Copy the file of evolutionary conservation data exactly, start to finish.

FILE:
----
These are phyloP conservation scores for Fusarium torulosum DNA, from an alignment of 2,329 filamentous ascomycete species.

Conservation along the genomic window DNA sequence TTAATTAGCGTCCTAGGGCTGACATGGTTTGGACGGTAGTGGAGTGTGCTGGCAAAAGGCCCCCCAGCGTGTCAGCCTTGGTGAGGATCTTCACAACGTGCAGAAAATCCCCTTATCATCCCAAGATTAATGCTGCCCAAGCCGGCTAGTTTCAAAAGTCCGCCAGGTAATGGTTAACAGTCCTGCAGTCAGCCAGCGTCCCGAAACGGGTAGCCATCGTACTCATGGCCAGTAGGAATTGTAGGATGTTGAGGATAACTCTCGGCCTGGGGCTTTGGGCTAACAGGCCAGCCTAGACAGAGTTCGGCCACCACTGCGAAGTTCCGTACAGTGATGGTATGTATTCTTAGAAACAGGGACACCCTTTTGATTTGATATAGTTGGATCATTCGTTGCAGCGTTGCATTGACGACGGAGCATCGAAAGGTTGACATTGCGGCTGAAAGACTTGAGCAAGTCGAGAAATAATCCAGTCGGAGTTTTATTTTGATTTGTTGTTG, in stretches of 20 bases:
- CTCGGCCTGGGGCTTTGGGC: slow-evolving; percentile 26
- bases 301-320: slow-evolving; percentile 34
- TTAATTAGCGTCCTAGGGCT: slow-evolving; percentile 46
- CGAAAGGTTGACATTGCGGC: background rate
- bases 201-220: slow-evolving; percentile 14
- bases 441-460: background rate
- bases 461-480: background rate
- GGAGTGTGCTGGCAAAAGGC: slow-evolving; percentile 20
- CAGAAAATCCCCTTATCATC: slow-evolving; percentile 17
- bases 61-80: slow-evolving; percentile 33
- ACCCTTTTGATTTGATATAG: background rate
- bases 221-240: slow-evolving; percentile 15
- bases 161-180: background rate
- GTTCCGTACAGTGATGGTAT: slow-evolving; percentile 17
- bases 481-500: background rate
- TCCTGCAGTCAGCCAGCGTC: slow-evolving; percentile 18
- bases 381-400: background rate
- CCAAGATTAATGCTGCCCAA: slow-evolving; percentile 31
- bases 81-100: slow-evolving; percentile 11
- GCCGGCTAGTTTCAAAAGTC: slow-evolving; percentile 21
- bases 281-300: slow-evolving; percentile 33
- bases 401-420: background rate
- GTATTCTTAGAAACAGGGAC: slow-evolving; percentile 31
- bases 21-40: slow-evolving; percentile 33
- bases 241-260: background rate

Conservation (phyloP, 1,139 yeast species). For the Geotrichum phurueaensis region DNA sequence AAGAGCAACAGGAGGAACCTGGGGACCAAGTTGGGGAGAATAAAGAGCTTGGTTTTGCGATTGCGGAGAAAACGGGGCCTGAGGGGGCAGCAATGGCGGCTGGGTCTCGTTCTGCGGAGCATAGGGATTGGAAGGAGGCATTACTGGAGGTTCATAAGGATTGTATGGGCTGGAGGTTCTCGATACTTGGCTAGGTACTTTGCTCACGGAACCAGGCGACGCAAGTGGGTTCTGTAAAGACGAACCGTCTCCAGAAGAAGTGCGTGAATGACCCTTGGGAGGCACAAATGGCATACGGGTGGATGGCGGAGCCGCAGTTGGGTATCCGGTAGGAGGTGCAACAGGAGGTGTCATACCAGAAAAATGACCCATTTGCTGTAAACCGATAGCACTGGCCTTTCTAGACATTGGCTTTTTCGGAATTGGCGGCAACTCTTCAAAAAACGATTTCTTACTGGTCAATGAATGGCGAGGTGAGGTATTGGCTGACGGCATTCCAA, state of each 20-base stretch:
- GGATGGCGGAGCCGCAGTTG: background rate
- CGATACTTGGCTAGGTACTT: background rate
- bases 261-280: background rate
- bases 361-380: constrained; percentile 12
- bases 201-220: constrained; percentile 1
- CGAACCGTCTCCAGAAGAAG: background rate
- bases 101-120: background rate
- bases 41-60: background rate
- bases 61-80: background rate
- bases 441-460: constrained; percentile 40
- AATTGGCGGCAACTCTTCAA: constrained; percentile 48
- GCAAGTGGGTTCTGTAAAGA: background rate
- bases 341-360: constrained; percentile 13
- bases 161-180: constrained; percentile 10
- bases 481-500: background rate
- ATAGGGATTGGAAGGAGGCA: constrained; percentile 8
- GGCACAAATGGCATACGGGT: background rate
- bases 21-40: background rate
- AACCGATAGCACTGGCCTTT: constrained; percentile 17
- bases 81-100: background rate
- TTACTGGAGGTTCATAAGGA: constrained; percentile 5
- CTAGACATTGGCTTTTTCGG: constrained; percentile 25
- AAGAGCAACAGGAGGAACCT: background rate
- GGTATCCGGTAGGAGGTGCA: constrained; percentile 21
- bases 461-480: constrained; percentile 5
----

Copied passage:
These are phyloP conservation scores for Fusarium torulosum DNA, from an alignment of 2,329 filamentous ascomycete species.

Conservation along the genomic window DNA sequence TTAATTAGCGTCCTAGGGCTGACATGGTTTGGACGGTAGTGGAGTGTGCTGGCAAAAGGCCCCCCAGCGTGTCAGCCTTGGTGAGGATCTTCACAACGTGCAGAAAATCCCCTTATCATCCCAAGATTAATGCTGCCCAAGCCGGCTAGTTTCAAAAGTCCGCCAGGTAATGGTTAACAGTCCTGCAGTCAGCCAGCGTCCCGAAACGGGTAGCCATCGTACTCATGGCCAGTAGGAATTGTAGGATGTTGAGGATAACTCTCGGCCTGGGGCTTTGGGCTAACAGGCCAGCCTAGACAGAGTTCGGCCACCACTGCGAAGTTCCGTACAGTGATGGTATGTATTCTTAGAAACAGGGACACCCTTTTGATTTGATATAGTTGGATCATTCGTTGCAGCGTTGCATTGACGACGGAGCATCGAAAGGTTGACATTGCGGCTGAAAGACTTGAGCAAGTCGAGAAATAATCCAGTCGGAGTTTTATTTTGATTTGTTGTTG, in stretches of 20 bases:
- CTCGGCCTGGGGCTTTGGGC: slow-evolving; percentile 26
- bases 301-320: slow-evolving; percentile 34
- TTAATTAGCGTCCTAGGGCT: slow-evolving; percentile 46
- CGAAAGGTTGACATTGCGGC: background rate
- bases 201-220: slow-evolving; percentile 14
- bases 441-460: background rate
- bases 461-480: background rate
- GGAGTGTGCTGGCAAAAGGC: slow-evolving; percentile 20
- CAGAAAATCCCCTTATCATC: slow-evolving; percentile 17
- bases 61-80: slow-evolving; percentile 33
- ACCCTTTTGATTTGATATAG: background rate
- bases 221-240: slow-evolving; percentile 15
- bases 161-180: background rate
- GTTCCGTACAGTGATGGTAT: slow-evolving; percentile 17
- bases 481-500: background rate
- TCCTGCAGTCAGCCAGCGTC: slow-evolving; percentile 18
- bases 381-400: background rate
- CCAAGATTAATGCTGCCCAA: slow-evolving; percentile 31
- bases 81-100: slow-evolving; percentile 11
- GCCGGCTAGTTTCAAAAGTC: slow-evolving; percentile 21
- bases 281-300: slow-evolving; percentile 33
- bases 401-420: background rate
- GTATTCTTAGAAACAGGGAC: slow-evolving; percentile 31
- bases 21-40: slow-evolving; percentile 33
- bases 241-260: background rate

Conservation (phyloP, 1,139 yeast species). For the Geotrichum phurueaensis region DNA sequence AAGAGCAACAGGAGGAACCTGGGGACCAAGTTGGGGAGAATAAAGAGCTTGGTTTTGCGATTGCGGAGAAAACGGGGCCTGAGGGGGCAGCAATGGCGGCTGGGTCTCGTTCTGCGGAGCATAGGGATTGGAAGGAGGCATTACTGGAGGTTCATAAGGATTGTATGGGCTGGAGGTTCTCGATACTTGGCTAGGTACTTTGCTCACGGAACCAGGCGACGCAAGTGGGTTCTGTAAAGACGAACCGTCTCCAGAAGAAGTGCGTGAATGACCCTTGGGAGGCACAAATGGCATACGGGTGGATGGCGGAGCCGCAGTTGGGTATCCGGTAGGAGGTGCAACAGGAGGTGTCATACCAGAAAAATGACCCATTTGCTGTAAACCGATAGCACTGGCCTTTCTAGACATTGGCTTTTTCGGAATTGGCGGCAACTCTTCAAAAAACGATTTCTTACTGGTCAATGAATGGCGAGGTGAGGTATTGGCTGACGGCATTCCAA, state of each 20-base stretch:
- GGATGGCGGAGCCGCAGTTG: background rate
- CGATACTTGGCTAGGTACTT: background rate
- bases 261-280: background rate
- bases 361-380: constrained; percentile 12
- bases 201-220: constrained; percentile 1
- CGAACCGTCTCCAGAAGAAG: background rate
- bases 101-120: background rate
- bases 41-60: background rate
- bases 61-80: background rate
- bases 441-460: constrained; percentile 40
- AATTGGCGGCAACTCTTCAA: constrained; percentile 48
- GCAAGTGGGTTCTGTAAAGA: background rate
- bases 341-360: constrained; percentile 13
- bases 161-180: constrained; percentile 10
- bases 481-500: background rate
- ATAGGGATTGGAAGGAGGCA: constrained; percentile 8
- GGCACAAATGGCATACGGGT: background rate
- bases 21-40: background rate
- AACCGATAGCACTGGCCTTT: constrained; percentile 17
- bases 81-100: background rate
- TTACTGGAGGTTCATAAGGA: constrained; percentile 5
- CTAGACATTGGCTTTTTCGG: constrained; percentile 25
- AAGAGCAACAGGAGGAACCT: background rate
- GGTATCCGGTAGGAGGTGCA: constrained; percentile 21
- bases 461-480: constrained; percentile 5